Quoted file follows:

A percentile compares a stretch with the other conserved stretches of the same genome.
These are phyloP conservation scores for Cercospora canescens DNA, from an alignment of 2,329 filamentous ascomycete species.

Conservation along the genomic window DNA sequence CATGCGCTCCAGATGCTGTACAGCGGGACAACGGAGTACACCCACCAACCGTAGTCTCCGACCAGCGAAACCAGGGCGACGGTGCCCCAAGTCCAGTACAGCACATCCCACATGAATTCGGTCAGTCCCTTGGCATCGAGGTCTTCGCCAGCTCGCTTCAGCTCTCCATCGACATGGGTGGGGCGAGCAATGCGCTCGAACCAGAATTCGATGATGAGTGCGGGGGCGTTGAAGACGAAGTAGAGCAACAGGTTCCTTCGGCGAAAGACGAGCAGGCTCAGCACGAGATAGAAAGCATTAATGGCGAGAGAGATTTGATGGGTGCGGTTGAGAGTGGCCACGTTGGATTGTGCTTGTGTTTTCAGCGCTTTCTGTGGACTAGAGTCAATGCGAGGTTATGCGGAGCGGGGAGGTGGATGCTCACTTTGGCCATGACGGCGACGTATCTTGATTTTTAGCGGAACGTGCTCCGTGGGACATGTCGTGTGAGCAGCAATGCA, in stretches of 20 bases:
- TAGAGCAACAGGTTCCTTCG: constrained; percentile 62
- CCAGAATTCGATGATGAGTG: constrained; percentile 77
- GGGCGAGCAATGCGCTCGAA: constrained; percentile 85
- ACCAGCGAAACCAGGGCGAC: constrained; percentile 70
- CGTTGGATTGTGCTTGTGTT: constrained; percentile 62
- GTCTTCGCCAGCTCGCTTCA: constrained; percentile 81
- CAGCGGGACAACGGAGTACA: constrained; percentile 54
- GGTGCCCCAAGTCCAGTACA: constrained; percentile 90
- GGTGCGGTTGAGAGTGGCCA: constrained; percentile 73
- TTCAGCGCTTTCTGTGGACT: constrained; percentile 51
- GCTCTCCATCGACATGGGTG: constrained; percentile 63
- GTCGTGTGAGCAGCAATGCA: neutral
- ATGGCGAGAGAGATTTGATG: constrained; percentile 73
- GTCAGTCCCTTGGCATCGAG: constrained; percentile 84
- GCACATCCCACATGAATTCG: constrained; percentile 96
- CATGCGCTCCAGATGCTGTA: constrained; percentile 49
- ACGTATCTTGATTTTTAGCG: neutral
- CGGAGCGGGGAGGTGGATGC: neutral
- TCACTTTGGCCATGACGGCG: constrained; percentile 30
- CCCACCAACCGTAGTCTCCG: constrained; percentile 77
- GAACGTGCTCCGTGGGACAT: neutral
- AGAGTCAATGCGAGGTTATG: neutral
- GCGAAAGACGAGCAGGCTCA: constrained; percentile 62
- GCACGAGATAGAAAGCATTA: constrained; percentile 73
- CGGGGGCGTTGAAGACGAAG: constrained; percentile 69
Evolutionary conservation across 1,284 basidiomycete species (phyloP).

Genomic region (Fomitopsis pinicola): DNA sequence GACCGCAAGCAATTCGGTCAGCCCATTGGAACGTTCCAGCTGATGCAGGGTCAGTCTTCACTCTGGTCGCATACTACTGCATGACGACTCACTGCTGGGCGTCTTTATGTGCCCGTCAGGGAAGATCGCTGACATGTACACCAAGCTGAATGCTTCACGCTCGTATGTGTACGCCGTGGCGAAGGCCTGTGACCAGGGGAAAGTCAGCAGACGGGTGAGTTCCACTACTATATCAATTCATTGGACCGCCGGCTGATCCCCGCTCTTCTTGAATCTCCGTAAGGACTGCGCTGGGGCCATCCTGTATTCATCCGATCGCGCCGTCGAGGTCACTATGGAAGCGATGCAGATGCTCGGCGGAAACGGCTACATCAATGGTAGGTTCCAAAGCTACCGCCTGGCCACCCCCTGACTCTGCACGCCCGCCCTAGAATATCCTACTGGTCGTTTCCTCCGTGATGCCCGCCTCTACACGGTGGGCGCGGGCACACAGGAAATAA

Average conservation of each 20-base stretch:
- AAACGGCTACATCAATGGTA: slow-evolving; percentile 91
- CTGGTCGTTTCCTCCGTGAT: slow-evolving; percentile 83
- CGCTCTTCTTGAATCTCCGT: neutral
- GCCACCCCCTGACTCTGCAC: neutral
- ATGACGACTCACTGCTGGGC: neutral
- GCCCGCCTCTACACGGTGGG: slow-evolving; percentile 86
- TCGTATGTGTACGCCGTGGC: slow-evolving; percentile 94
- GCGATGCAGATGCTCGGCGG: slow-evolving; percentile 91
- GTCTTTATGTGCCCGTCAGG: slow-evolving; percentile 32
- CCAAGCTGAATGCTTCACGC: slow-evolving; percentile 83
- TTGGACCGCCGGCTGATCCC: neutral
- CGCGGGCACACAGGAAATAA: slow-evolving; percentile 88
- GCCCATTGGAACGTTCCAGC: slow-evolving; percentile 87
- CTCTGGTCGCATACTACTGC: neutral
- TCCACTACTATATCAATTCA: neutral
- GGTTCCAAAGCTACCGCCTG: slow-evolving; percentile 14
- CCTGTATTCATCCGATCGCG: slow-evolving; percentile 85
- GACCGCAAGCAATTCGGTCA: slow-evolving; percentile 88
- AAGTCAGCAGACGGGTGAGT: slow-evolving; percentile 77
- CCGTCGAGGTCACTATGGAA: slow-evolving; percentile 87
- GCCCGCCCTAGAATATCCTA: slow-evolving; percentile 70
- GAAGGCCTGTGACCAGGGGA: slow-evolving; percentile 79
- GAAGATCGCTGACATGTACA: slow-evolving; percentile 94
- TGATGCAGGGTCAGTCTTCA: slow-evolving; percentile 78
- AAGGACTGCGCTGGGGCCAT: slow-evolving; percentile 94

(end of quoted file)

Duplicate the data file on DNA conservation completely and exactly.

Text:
A percentile compares a stretch with the other conserved stretches of the same genome.
These are phyloP conservation scores for Cercospora canescens DNA, from an alignment of 2,329 filamentous ascomycete species.

Conservation along the genomic window DNA sequence CATGCGCTCCAGATGCTGTACAGCGGGACAACGGAGTACACCCACCAACCGTAGTCTCCGACCAGCGAAACCAGGGCGACGGTGCCCCAAGTCCAGTACAGCACATCCCACATGAATTCGGTCAGTCCCTTGGCATCGAGGTCTTCGCCAGCTCGCTTCAGCTCTCCATCGACATGGGTGGGGCGAGCAATGCGCTCGAACCAGAATTCGATGATGAGTGCGGGGGCGTTGAAGACGAAGTAGAGCAACAGGTTCCTTCGGCGAAAGACGAGCAGGCTCAGCACGAGATAGAAAGCATTAATGGCGAGAGAGATTTGATGGGTGCGGTTGAGAGTGGCCACGTTGGATTGTGCTTGTGTTTTCAGCGCTTTCTGTGGACTAGAGTCAATGCGAGGTTATGCGGAGCGGGGAGGTGGATGCTCACTTTGGCCATGACGGCGACGTATCTTGATTTTTAGCGGAACGTGCTCCGTGGGACATGTCGTGTGAGCAGCAATGCA, in stretches of 20 bases:
- TAGAGCAACAGGTTCCTTCG: constrained; percentile 62
- CCAGAATTCGATGATGAGTG: constrained; percentile 77
- GGGCGAGCAATGCGCTCGAA: constrained; percentile 85
- ACCAGCGAAACCAGGGCGAC: constrained; percentile 70
- CGTTGGATTGTGCTTGTGTT: constrained; percentile 62
- GTCTTCGCCAGCTCGCTTCA: constrained; percentile 81
- CAGCGGGACAACGGAGTACA: constrained; percentile 54
- GGTGCCCCAAGTCCAGTACA: constrained; percentile 90
- GGTGCGGTTGAGAGTGGCCA: constrained; percentile 73
- TTCAGCGCTTTCTGTGGACT: constrained; percentile 51
- GCTCTCCATCGACATGGGTG: constrained; percentile 63
- GTCGTGTGAGCAGCAATGCA: neutral
- ATGGCGAGAGAGATTTGATG: constrained; percentile 73
- GTCAGTCCCTTGGCATCGAG: constrained; percentile 84
- GCACATCCCACATGAATTCG: constrained; percentile 96
- CATGCGCTCCAGATGCTGTA: constrained; percentile 49
- ACGTATCTTGATTTTTAGCG: neutral
- CGGAGCGGGGAGGTGGATGC: neutral
- TCACTTTGGCCATGACGGCG: constrained; percentile 30
- CCCACCAACCGTAGTCTCCG: constrained; percentile 77
- GAACGTGCTCCGTGGGACAT: neutral
- AGAGTCAATGCGAGGTTATG: neutral
- GCGAAAGACGAGCAGGCTCA: constrained; percentile 62
- GCACGAGATAGAAAGCATTA: constrained; percentile 73
- CGGGGGCGTTGAAGACGAAG: constrained; percentile 69
Evolutionary conservation across 1,284 basidiomycete species (phyloP).

Genomic region (Fomitopsis pinicola): DNA sequence GACCGCAAGCAATTCGGTCAGCCCATTGGAACGTTCCAGCTGATGCAGGGTCAGTCTTCACTCTGGTCGCATACTACTGCATGACGACTCACTGCTGGGCGTCTTTATGTGCCCGTCAGGGAAGATCGCTGACATGTACACCAAGCTGAATGCTTCACGCTCGTATGTGTACGCCGTGGCGAAGGCCTGTGACCAGGGGAAAGTCAGCAGACGGGTGAGTTCCACTACTATATCAATTCATTGGACCGCCGGCTGATCCCCGCTCTTCTTGAATCTCCGTAAGGACTGCGCTGGGGCCATCCTGTATTCATCCGATCGCGCCGTCGAGGTCACTATGGAAGCGATGCAGATGCTCGGCGGAAACGGCTACATCAATGGTAGGTTCCAAAGCTACCGCCTGGCCACCCCCTGACTCTGCACGCCCGCCCTAGAATATCCTACTGGTCGTTTCCTCCGTGATGCCCGCCTCTACACGGTGGGCGCGGGCACACAGGAAATAA

Average conservation of each 20-base stretch:
- AAACGGCTACATCAATGGTA: slow-evolving; percentile 91
- CTGGTCGTTTCCTCCGTGAT: slow-evolving; percentile 83
- CGCTCTTCTTGAATCTCCGT: neutral
- GCCACCCCCTGACTCTGCAC: neutral
- ATGACGACTCACTGCTGGGC: neutral
- GCCCGCCTCTACACGGTGGG: slow-evolving; percentile 86
- TCGTATGTGTACGCCGTGGC: slow-evolving; percentile 94
- GCGATGCAGATGCTCGGCGG: slow-evolving; percentile 91
- GTCTTTATGTGCCCGTCAGG: slow-evolving; percentile 32
- CCAAGCTGAATGCTTCACGC: slow-evolving; percentile 83
- TTGGACCGCCGGCTGATCCC: neutral
- CGCGGGCACACAGGAAATAA: slow-evolving; percentile 88
- GCCCATTGGAACGTTCCAGC: slow-evolving; percentile 87
- CTCTGGTCGCATACTACTGC: neutral
- TCCACTACTATATCAATTCA: neutral
- GGTTCCAAAGCTACCGCCTG: slow-evolving; percentile 14
- CCTGTATTCATCCGATCGCG: slow-evolving; percentile 85
- GACCGCAAGCAATTCGGTCA: slow-evolving; percentile 88
- AAGTCAGCAGACGGGTGAGT: slow-evolving; percentile 77
- CCGTCGAGGTCACTATGGAA: slow-evolving; percentile 87
- GCCCGCCCTAGAATATCCTA: slow-evolving; percentile 70
- GAAGGCCTGTGACCAGGGGA: slow-evolving; percentile 79
- GAAGATCGCTGACATGTACA: slow-evolving; percentile 94
- TGATGCAGGGTCAGTCTTCA: slow-evolving; percentile 78
- AAGGACTGCGCTGGGGCCAT: slow-evolving; percentile 94